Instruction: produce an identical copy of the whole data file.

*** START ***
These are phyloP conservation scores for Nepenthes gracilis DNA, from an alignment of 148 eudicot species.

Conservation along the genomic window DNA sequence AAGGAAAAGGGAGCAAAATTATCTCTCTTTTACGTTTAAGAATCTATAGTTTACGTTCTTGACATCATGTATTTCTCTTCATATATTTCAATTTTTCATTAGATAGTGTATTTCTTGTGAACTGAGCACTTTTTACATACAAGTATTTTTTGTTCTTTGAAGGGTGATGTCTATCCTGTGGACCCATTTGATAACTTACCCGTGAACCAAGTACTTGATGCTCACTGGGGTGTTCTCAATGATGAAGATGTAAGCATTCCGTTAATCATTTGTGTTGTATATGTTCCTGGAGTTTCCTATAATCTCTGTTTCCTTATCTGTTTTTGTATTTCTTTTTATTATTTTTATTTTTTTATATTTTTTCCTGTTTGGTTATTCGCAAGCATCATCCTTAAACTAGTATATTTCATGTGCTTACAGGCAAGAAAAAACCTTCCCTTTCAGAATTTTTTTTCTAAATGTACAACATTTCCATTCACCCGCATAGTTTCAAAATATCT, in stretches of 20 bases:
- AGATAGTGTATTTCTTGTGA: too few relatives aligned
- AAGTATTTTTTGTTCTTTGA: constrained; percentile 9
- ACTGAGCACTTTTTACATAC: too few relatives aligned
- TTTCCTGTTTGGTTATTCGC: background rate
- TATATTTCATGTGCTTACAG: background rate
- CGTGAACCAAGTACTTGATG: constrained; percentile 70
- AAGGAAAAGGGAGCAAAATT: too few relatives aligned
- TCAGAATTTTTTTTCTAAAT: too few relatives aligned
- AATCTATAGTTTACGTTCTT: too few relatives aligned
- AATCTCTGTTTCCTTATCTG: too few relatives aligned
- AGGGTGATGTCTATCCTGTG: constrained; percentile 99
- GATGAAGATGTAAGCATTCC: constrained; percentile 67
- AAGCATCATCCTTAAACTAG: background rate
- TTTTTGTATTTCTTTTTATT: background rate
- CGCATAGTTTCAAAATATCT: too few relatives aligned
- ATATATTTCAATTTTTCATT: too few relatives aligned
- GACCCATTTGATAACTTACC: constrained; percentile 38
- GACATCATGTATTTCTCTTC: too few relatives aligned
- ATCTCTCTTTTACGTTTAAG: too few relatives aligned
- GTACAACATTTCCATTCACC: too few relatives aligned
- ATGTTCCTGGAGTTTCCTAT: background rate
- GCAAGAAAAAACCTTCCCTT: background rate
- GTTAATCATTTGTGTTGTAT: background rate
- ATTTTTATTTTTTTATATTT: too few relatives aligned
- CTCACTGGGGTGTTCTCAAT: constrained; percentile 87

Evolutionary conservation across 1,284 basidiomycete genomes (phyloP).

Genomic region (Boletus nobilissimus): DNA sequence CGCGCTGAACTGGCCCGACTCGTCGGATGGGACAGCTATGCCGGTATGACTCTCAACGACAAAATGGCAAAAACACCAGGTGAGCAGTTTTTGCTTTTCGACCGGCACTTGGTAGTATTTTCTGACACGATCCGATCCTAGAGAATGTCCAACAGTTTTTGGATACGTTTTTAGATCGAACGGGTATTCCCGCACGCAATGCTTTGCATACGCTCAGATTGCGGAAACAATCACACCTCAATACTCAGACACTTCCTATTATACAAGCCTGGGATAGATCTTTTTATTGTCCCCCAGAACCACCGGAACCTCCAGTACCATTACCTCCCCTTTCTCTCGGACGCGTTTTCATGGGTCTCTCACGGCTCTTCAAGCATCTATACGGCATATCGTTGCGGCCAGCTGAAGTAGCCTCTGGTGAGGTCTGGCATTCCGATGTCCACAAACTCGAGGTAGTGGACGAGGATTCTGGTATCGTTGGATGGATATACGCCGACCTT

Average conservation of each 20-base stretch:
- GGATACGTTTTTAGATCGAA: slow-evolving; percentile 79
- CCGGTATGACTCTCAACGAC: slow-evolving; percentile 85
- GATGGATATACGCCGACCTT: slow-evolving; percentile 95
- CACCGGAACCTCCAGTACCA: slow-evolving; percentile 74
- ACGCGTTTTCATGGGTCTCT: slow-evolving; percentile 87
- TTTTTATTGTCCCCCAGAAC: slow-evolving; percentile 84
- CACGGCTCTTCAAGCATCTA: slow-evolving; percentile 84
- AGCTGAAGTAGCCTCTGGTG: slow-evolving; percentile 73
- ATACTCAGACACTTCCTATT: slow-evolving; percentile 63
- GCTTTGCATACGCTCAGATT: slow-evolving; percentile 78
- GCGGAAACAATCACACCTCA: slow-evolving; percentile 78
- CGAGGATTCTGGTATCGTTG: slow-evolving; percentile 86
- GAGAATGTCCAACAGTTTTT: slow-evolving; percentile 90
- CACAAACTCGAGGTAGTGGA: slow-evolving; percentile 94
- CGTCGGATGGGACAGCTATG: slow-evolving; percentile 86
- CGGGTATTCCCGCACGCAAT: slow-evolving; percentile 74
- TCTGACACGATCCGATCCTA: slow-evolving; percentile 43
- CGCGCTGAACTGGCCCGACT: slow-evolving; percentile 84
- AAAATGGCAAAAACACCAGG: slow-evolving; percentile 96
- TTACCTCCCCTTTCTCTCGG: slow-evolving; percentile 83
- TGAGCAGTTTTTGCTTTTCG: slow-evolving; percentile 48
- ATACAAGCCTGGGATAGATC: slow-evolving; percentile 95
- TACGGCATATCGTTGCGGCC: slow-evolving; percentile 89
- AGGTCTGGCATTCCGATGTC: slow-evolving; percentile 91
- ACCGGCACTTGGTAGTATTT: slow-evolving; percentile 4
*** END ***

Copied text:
These are phyloP conservation scores for Nepenthes gracilis DNA, from an alignment of 148 eudicot species.

Conservation along the genomic window DNA sequence AAGGAAAAGGGAGCAAAATTATCTCTCTTTTACGTTTAAGAATCTATAGTTTACGTTCTTGACATCATGTATTTCTCTTCATATATTTCAATTTTTCATTAGATAGTGTATTTCTTGTGAACTGAGCACTTTTTACATACAAGTATTTTTTGTTCTTTGAAGGGTGATGTCTATCCTGTGGACCCATTTGATAACTTACCCGTGAACCAAGTACTTGATGCTCACTGGGGTGTTCTCAATGATGAAGATGTAAGCATTCCGTTAATCATTTGTGTTGTATATGTTCCTGGAGTTTCCTATAATCTCTGTTTCCTTATCTGTTTTTGTATTTCTTTTTATTATTTTTATTTTTTTATATTTTTTCCTGTTTGGTTATTCGCAAGCATCATCCTTAAACTAGTATATTTCATGTGCTTACAGGCAAGAAAAAACCTTCCCTTTCAGAATTTTTTTTCTAAATGTACAACATTTCCATTCACCCGCATAGTTTCAAAATATCT, in stretches of 20 bases:
- AGATAGTGTATTTCTTGTGA: too few relatives aligned
- AAGTATTTTTTGTTCTTTGA: constrained; percentile 9
- ACTGAGCACTTTTTACATAC: too few relatives aligned
- TTTCCTGTTTGGTTATTCGC: background rate
- TATATTTCATGTGCTTACAG: background rate
- CGTGAACCAAGTACTTGATG: constrained; percentile 70
- AAGGAAAAGGGAGCAAAATT: too few relatives aligned
- TCAGAATTTTTTTTCTAAAT: too few relatives aligned
- AATCTATAGTTTACGTTCTT: too few relatives aligned
- AATCTCTGTTTCCTTATCTG: too few relatives aligned
- AGGGTGATGTCTATCCTGTG: constrained; percentile 99
- GATGAAGATGTAAGCATTCC: constrained; percentile 67
- AAGCATCATCCTTAAACTAG: background rate
- TTTTTGTATTTCTTTTTATT: background rate
- CGCATAGTTTCAAAATATCT: too few relatives aligned
- ATATATTTCAATTTTTCATT: too few relatives aligned
- GACCCATTTGATAACTTACC: constrained; percentile 38
- GACATCATGTATTTCTCTTC: too few relatives aligned
- ATCTCTCTTTTACGTTTAAG: too few relatives aligned
- GTACAACATTTCCATTCACC: too few relatives aligned
- ATGTTCCTGGAGTTTCCTAT: background rate
- GCAAGAAAAAACCTTCCCTT: background rate
- GTTAATCATTTGTGTTGTAT: background rate
- ATTTTTATTTTTTTATATTT: too few relatives aligned
- CTCACTGGGGTGTTCTCAAT: constrained; percentile 87

Evolutionary conservation across 1,284 basidiomycete genomes (phyloP).

Genomic region (Boletus nobilissimus): DNA sequence CGCGCTGAACTGGCCCGACTCGTCGGATGGGACAGCTATGCCGGTATGACTCTCAACGACAAAATGGCAAAAACACCAGGTGAGCAGTTTTTGCTTTTCGACCGGCACTTGGTAGTATTTTCTGACACGATCCGATCCTAGAGAATGTCCAACAGTTTTTGGATACGTTTTTAGATCGAACGGGTATTCCCGCACGCAATGCTTTGCATACGCTCAGATTGCGGAAACAATCACACCTCAATACTCAGACACTTCCTATTATACAAGCCTGGGATAGATCTTTTTATTGTCCCCCAGAACCACCGGAACCTCCAGTACCATTACCTCCCCTTTCTCTCGGACGCGTTTTCATGGGTCTCTCACGGCTCTTCAAGCATCTATACGGCATATCGTTGCGGCCAGCTGAAGTAGCCTCTGGTGAGGTCTGGCATTCCGATGTCCACAAACTCGAGGTAGTGGACGAGGATTCTGGTATCGTTGGATGGATATACGCCGACCTT

Average conservation of each 20-base stretch:
- GGATACGTTTTTAGATCGAA: slow-evolving; percentile 79
- CCGGTATGACTCTCAACGAC: slow-evolving; percentile 85
- GATGGATATACGCCGACCTT: slow-evolving; percentile 95
- CACCGGAACCTCCAGTACCA: slow-evolving; percentile 74
- ACGCGTTTTCATGGGTCTCT: slow-evolving; percentile 87
- TTTTTATTGTCCCCCAGAAC: slow-evolving; percentile 84
- CACGGCTCTTCAAGCATCTA: slow-evolving; percentile 84
- AGCTGAAGTAGCCTCTGGTG: slow-evolving; percentile 73
- ATACTCAGACACTTCCTATT: slow-evolving; percentile 63
- GCTTTGCATACGCTCAGATT: slow-evolving; percentile 78
- GCGGAAACAATCACACCTCA: slow-evolving; percentile 78
- CGAGGATTCTGGTATCGTTG: slow-evolving; percentile 86
- GAGAATGTCCAACAGTTTTT: slow-evolving; percentile 90
- CACAAACTCGAGGTAGTGGA: slow-evolving; percentile 94
- CGTCGGATGGGACAGCTATG: slow-evolving; percentile 86
- CGGGTATTCCCGCACGCAAT: slow-evolving; percentile 74
- TCTGACACGATCCGATCCTA: slow-evolving; percentile 43
- CGCGCTGAACTGGCCCGACT: slow-evolving; percentile 84
- AAAATGGCAAAAACACCAGG: slow-evolving; percentile 96
- TTACCTCCCCTTTCTCTCGG: slow-evolving; percentile 83
- TGAGCAGTTTTTGCTTTTCG: slow-evolving; percentile 48
- ATACAAGCCTGGGATAGATC: slow-evolving; percentile 95
- TACGGCATATCGTTGCGGCC: slow-evolving; percentile 89
- AGGTCTGGCATTCCGATGTC: slow-evolving; percentile 91
- ACCGGCACTTGGTAGTATTT: slow-evolving; percentile 4